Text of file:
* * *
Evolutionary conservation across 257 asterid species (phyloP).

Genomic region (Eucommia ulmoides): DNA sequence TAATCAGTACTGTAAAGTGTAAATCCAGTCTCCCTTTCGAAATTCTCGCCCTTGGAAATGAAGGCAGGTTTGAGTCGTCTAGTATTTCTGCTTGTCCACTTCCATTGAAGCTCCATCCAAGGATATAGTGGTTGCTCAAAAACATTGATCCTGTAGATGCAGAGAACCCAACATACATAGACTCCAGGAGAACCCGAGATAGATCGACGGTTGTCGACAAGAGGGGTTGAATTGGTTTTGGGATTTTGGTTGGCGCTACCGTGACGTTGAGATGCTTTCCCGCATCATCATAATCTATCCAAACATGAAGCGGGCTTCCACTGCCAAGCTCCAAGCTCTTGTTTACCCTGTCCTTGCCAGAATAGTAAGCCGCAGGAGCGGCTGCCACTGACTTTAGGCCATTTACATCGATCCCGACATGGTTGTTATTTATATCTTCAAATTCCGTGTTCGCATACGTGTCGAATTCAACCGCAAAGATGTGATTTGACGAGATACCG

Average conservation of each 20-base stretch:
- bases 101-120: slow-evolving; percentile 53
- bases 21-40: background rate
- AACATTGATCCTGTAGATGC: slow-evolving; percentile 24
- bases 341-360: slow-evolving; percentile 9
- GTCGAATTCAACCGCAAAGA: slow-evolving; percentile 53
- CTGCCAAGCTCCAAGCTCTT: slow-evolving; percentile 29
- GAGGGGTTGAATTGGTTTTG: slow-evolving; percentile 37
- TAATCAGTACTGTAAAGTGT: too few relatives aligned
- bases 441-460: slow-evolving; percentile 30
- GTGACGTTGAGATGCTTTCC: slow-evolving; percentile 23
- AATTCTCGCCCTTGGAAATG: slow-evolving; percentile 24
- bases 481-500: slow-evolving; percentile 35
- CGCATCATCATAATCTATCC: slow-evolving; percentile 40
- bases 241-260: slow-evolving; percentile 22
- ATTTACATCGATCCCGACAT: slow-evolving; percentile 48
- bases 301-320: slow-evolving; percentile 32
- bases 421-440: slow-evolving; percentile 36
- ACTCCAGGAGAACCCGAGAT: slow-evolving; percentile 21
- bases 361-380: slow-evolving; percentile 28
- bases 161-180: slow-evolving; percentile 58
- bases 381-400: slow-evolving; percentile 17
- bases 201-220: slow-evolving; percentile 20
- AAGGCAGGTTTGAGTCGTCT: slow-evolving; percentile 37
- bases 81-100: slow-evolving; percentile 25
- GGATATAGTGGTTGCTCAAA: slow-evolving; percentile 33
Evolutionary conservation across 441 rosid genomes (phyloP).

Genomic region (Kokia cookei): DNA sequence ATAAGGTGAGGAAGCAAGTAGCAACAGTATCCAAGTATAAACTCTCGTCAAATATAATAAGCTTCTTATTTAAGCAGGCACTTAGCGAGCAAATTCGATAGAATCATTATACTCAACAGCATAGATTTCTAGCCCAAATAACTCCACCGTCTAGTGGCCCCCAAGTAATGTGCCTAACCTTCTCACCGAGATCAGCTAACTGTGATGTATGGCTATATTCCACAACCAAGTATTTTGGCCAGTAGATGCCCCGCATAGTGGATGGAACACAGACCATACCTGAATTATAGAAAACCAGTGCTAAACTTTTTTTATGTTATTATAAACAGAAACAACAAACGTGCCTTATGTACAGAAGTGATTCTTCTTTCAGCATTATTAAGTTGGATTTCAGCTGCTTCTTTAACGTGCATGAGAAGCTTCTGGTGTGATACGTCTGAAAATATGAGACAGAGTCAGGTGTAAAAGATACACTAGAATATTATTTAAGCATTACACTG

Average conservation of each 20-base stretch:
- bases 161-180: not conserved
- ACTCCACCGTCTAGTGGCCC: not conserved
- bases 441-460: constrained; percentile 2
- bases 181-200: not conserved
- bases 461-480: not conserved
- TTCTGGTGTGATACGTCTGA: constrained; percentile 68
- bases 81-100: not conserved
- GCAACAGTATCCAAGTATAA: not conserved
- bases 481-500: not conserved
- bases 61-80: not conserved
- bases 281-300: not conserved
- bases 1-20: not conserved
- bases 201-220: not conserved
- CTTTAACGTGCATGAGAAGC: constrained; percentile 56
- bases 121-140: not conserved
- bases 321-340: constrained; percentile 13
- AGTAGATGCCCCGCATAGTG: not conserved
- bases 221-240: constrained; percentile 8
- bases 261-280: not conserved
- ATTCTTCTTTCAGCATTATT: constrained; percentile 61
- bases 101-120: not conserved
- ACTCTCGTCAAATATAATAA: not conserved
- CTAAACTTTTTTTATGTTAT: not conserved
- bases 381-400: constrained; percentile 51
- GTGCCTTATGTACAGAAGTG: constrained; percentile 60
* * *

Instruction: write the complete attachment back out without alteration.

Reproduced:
Evolutionary conservation across 257 asterid species (phyloP).

Genomic region (Eucommia ulmoides): DNA sequence TAATCAGTACTGTAAAGTGTAAATCCAGTCTCCCTTTCGAAATTCTCGCCCTTGGAAATGAAGGCAGGTTTGAGTCGTCTAGTATTTCTGCTTGTCCACTTCCATTGAAGCTCCATCCAAGGATATAGTGGTTGCTCAAAAACATTGATCCTGTAGATGCAGAGAACCCAACATACATAGACTCCAGGAGAACCCGAGATAGATCGACGGTTGTCGACAAGAGGGGTTGAATTGGTTTTGGGATTTTGGTTGGCGCTACCGTGACGTTGAGATGCTTTCCCGCATCATCATAATCTATCCAAACATGAAGCGGGCTTCCACTGCCAAGCTCCAAGCTCTTGTTTACCCTGTCCTTGCCAGAATAGTAAGCCGCAGGAGCGGCTGCCACTGACTTTAGGCCATTTACATCGATCCCGACATGGTTGTTATTTATATCTTCAAATTCCGTGTTCGCATACGTGTCGAATTCAACCGCAAAGATGTGATTTGACGAGATACCG

Average conservation of each 20-base stretch:
- bases 101-120: slow-evolving; percentile 53
- bases 21-40: background rate
- AACATTGATCCTGTAGATGC: slow-evolving; percentile 24
- bases 341-360: slow-evolving; percentile 9
- GTCGAATTCAACCGCAAAGA: slow-evolving; percentile 53
- CTGCCAAGCTCCAAGCTCTT: slow-evolving; percentile 29
- GAGGGGTTGAATTGGTTTTG: slow-evolving; percentile 37
- TAATCAGTACTGTAAAGTGT: too few relatives aligned
- bases 441-460: slow-evolving; percentile 30
- GTGACGTTGAGATGCTTTCC: slow-evolving; percentile 23
- AATTCTCGCCCTTGGAAATG: slow-evolving; percentile 24
- bases 481-500: slow-evolving; percentile 35
- CGCATCATCATAATCTATCC: slow-evolving; percentile 40
- bases 241-260: slow-evolving; percentile 22
- ATTTACATCGATCCCGACAT: slow-evolving; percentile 48
- bases 301-320: slow-evolving; percentile 32
- bases 421-440: slow-evolving; percentile 36
- ACTCCAGGAGAACCCGAGAT: slow-evolving; percentile 21
- bases 361-380: slow-evolving; percentile 28
- bases 161-180: slow-evolving; percentile 58
- bases 381-400: slow-evolving; percentile 17
- bases 201-220: slow-evolving; percentile 20
- AAGGCAGGTTTGAGTCGTCT: slow-evolving; percentile 37
- bases 81-100: slow-evolving; percentile 25
- GGATATAGTGGTTGCTCAAA: slow-evolving; percentile 33
Evolutionary conservation across 441 rosid genomes (phyloP).

Genomic region (Kokia cookei): DNA sequence ATAAGGTGAGGAAGCAAGTAGCAACAGTATCCAAGTATAAACTCTCGTCAAATATAATAAGCTTCTTATTTAAGCAGGCACTTAGCGAGCAAATTCGATAGAATCATTATACTCAACAGCATAGATTTCTAGCCCAAATAACTCCACCGTCTAGTGGCCCCCAAGTAATGTGCCTAACCTTCTCACCGAGATCAGCTAACTGTGATGTATGGCTATATTCCACAACCAAGTATTTTGGCCAGTAGATGCCCCGCATAGTGGATGGAACACAGACCATACCTGAATTATAGAAAACCAGTGCTAAACTTTTTTTATGTTATTATAAACAGAAACAACAAACGTGCCTTATGTACAGAAGTGATTCTTCTTTCAGCATTATTAAGTTGGATTTCAGCTGCTTCTTTAACGTGCATGAGAAGCTTCTGGTGTGATACGTCTGAAAATATGAGACAGAGTCAGGTGTAAAAGATACACTAGAATATTATTTAAGCATTACACTG

Average conservation of each 20-base stretch:
- bases 161-180: not conserved
- ACTCCACCGTCTAGTGGCCC: not conserved
- bases 441-460: constrained; percentile 2
- bases 181-200: not conserved
- bases 461-480: not conserved
- TTCTGGTGTGATACGTCTGA: constrained; percentile 68
- bases 81-100: not conserved
- GCAACAGTATCCAAGTATAA: not conserved
- bases 481-500: not conserved
- bases 61-80: not conserved
- bases 281-300: not conserved
- bases 1-20: not conserved
- bases 201-220: not conserved
- CTTTAACGTGCATGAGAAGC: constrained; percentile 56
- bases 121-140: not conserved
- bases 321-340: constrained; percentile 13
- AGTAGATGCCCCGCATAGTG: not conserved
- bases 221-240: constrained; percentile 8
- bases 261-280: not conserved
- ATTCTTCTTTCAGCATTATT: constrained; percentile 61
- bases 101-120: not conserved
- ACTCTCGTCAAATATAATAA: not conserved
- CTAAACTTTTTTTATGTTAT: not conserved
- bases 381-400: constrained; percentile 51
- GTGCCTTATGTACAGAAGTG: constrained; percentile 60